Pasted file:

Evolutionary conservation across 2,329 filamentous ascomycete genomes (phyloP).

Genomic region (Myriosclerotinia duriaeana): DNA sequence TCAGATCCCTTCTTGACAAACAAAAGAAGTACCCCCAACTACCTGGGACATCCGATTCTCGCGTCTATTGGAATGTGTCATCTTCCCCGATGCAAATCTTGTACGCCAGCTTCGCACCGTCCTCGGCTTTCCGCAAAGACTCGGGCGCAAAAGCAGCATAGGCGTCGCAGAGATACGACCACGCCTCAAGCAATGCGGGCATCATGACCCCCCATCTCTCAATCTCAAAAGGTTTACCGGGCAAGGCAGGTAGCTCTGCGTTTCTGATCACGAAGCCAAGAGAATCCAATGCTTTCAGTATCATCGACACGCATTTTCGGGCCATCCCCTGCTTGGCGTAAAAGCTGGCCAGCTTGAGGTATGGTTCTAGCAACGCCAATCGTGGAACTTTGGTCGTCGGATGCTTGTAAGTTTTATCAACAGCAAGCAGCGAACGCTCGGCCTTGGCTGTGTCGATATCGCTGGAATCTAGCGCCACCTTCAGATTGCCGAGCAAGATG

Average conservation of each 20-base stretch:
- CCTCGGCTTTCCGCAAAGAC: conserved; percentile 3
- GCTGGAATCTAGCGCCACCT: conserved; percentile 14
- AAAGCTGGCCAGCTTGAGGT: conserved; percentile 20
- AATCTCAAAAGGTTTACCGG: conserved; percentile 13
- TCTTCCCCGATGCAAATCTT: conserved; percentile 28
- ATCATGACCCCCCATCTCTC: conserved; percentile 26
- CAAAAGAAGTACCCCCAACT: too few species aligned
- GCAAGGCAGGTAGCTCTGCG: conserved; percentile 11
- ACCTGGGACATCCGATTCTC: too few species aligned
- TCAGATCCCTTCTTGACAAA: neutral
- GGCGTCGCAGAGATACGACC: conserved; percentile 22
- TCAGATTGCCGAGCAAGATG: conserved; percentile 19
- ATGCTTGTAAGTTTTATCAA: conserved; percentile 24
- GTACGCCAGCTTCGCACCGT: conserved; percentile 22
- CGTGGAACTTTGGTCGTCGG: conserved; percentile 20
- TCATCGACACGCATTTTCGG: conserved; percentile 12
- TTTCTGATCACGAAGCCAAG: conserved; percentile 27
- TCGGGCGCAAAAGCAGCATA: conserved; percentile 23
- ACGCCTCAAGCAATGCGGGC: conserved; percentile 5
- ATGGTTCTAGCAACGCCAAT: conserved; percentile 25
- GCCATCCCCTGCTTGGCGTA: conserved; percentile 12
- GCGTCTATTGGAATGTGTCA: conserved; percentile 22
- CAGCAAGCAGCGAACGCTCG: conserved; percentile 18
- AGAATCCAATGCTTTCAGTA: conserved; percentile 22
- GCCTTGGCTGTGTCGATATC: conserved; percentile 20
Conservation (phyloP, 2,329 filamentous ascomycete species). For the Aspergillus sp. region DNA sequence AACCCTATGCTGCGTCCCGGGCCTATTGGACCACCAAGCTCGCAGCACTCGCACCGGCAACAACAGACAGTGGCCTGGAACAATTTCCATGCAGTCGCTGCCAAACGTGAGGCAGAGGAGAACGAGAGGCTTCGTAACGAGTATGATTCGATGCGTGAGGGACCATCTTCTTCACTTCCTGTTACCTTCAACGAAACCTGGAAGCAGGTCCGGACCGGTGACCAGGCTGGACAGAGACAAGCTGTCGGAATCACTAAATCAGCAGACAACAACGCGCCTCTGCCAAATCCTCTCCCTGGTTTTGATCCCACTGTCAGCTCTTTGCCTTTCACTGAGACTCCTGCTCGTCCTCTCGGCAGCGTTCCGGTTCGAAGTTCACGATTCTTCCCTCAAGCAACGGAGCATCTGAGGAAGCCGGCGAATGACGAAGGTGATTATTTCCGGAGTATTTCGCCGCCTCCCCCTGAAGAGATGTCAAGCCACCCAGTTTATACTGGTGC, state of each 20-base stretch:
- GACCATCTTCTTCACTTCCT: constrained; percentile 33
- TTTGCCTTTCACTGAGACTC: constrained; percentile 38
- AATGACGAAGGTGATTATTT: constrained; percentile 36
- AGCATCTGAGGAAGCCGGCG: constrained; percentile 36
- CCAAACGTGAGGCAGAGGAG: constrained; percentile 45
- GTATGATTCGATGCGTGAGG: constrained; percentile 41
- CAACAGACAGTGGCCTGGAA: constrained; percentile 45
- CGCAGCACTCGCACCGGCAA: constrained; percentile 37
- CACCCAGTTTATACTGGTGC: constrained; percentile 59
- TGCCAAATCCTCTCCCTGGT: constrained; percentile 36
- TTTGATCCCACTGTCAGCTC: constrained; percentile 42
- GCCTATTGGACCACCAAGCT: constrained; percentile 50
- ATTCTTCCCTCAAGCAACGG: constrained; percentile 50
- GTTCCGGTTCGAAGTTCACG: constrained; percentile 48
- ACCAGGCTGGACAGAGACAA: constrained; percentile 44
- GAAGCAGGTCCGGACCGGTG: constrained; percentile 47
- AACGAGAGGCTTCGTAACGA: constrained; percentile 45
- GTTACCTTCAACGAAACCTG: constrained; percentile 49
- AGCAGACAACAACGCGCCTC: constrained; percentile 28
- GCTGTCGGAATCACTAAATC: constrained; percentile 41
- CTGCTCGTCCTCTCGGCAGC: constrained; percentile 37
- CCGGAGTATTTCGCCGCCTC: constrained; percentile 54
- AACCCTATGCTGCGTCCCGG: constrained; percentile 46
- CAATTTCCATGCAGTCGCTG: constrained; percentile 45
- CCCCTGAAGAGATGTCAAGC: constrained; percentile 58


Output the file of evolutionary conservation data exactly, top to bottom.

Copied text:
Evolutionary conservation across 2,329 filamentous ascomycete genomes (phyloP).

Genomic region (Myriosclerotinia duriaeana): DNA sequence TCAGATCCCTTCTTGACAAACAAAAGAAGTACCCCCAACTACCTGGGACATCCGATTCTCGCGTCTATTGGAATGTGTCATCTTCCCCGATGCAAATCTTGTACGCCAGCTTCGCACCGTCCTCGGCTTTCCGCAAAGACTCGGGCGCAAAAGCAGCATAGGCGTCGCAGAGATACGACCACGCCTCAAGCAATGCGGGCATCATGACCCCCCATCTCTCAATCTCAAAAGGTTTACCGGGCAAGGCAGGTAGCTCTGCGTTTCTGATCACGAAGCCAAGAGAATCCAATGCTTTCAGTATCATCGACACGCATTTTCGGGCCATCCCCTGCTTGGCGTAAAAGCTGGCCAGCTTGAGGTATGGTTCTAGCAACGCCAATCGTGGAACTTTGGTCGTCGGATGCTTGTAAGTTTTATCAACAGCAAGCAGCGAACGCTCGGCCTTGGCTGTGTCGATATCGCTGGAATCTAGCGCCACCTTCAGATTGCCGAGCAAGATG

Average conservation of each 20-base stretch:
- CCTCGGCTTTCCGCAAAGAC: conserved; percentile 3
- GCTGGAATCTAGCGCCACCT: conserved; percentile 14
- AAAGCTGGCCAGCTTGAGGT: conserved; percentile 20
- AATCTCAAAAGGTTTACCGG: conserved; percentile 13
- TCTTCCCCGATGCAAATCTT: conserved; percentile 28
- ATCATGACCCCCCATCTCTC: conserved; percentile 26
- CAAAAGAAGTACCCCCAACT: too few species aligned
- GCAAGGCAGGTAGCTCTGCG: conserved; percentile 11
- ACCTGGGACATCCGATTCTC: too few species aligned
- TCAGATCCCTTCTTGACAAA: neutral
- GGCGTCGCAGAGATACGACC: conserved; percentile 22
- TCAGATTGCCGAGCAAGATG: conserved; percentile 19
- ATGCTTGTAAGTTTTATCAA: conserved; percentile 24
- GTACGCCAGCTTCGCACCGT: conserved; percentile 22
- CGTGGAACTTTGGTCGTCGG: conserved; percentile 20
- TCATCGACACGCATTTTCGG: conserved; percentile 12
- TTTCTGATCACGAAGCCAAG: conserved; percentile 27
- TCGGGCGCAAAAGCAGCATA: conserved; percentile 23
- ACGCCTCAAGCAATGCGGGC: conserved; percentile 5
- ATGGTTCTAGCAACGCCAAT: conserved; percentile 25
- GCCATCCCCTGCTTGGCGTA: conserved; percentile 12
- GCGTCTATTGGAATGTGTCA: conserved; percentile 22
- CAGCAAGCAGCGAACGCTCG: conserved; percentile 18
- AGAATCCAATGCTTTCAGTA: conserved; percentile 22
- GCCTTGGCTGTGTCGATATC: conserved; percentile 20
Conservation (phyloP, 2,329 filamentous ascomycete species). For the Aspergillus sp. region DNA sequence AACCCTATGCTGCGTCCCGGGCCTATTGGACCACCAAGCTCGCAGCACTCGCACCGGCAACAACAGACAGTGGCCTGGAACAATTTCCATGCAGTCGCTGCCAAACGTGAGGCAGAGGAGAACGAGAGGCTTCGTAACGAGTATGATTCGATGCGTGAGGGACCATCTTCTTCACTTCCTGTTACCTTCAACGAAACCTGGAAGCAGGTCCGGACCGGTGACCAGGCTGGACAGAGACAAGCTGTCGGAATCACTAAATCAGCAGACAACAACGCGCCTCTGCCAAATCCTCTCCCTGGTTTTGATCCCACTGTCAGCTCTTTGCCTTTCACTGAGACTCCTGCTCGTCCTCTCGGCAGCGTTCCGGTTCGAAGTTCACGATTCTTCCCTCAAGCAACGGAGCATCTGAGGAAGCCGGCGAATGACGAAGGTGATTATTTCCGGAGTATTTCGCCGCCTCCCCCTGAAGAGATGTCAAGCCACCCAGTTTATACTGGTGC, state of each 20-base stretch:
- GACCATCTTCTTCACTTCCT: constrained; percentile 33
- TTTGCCTTTCACTGAGACTC: constrained; percentile 38
- AATGACGAAGGTGATTATTT: constrained; percentile 36
- AGCATCTGAGGAAGCCGGCG: constrained; percentile 36
- CCAAACGTGAGGCAGAGGAG: constrained; percentile 45
- GTATGATTCGATGCGTGAGG: constrained; percentile 41
- CAACAGACAGTGGCCTGGAA: constrained; percentile 45
- CGCAGCACTCGCACCGGCAA: constrained; percentile 37
- CACCCAGTTTATACTGGTGC: constrained; percentile 59
- TGCCAAATCCTCTCCCTGGT: constrained; percentile 36
- TTTGATCCCACTGTCAGCTC: constrained; percentile 42
- GCCTATTGGACCACCAAGCT: constrained; percentile 50
- ATTCTTCCCTCAAGCAACGG: constrained; percentile 50
- GTTCCGGTTCGAAGTTCACG: constrained; percentile 48
- ACCAGGCTGGACAGAGACAA: constrained; percentile 44
- GAAGCAGGTCCGGACCGGTG: constrained; percentile 47
- AACGAGAGGCTTCGTAACGA: constrained; percentile 45
- GTTACCTTCAACGAAACCTG: constrained; percentile 49
- AGCAGACAACAACGCGCCTC: constrained; percentile 28
- GCTGTCGGAATCACTAAATC: constrained; percentile 41
- CTGCTCGTCCTCTCGGCAGC: constrained; percentile 37
- CCGGAGTATTTCGCCGCCTC: constrained; percentile 54
- AACCCTATGCTGCGTCCCGG: constrained; percentile 46
- CAATTTCCATGCAGTCGCTG: constrained; percentile 45
- CCCCTGAAGAGATGTCAAGC: constrained; percentile 58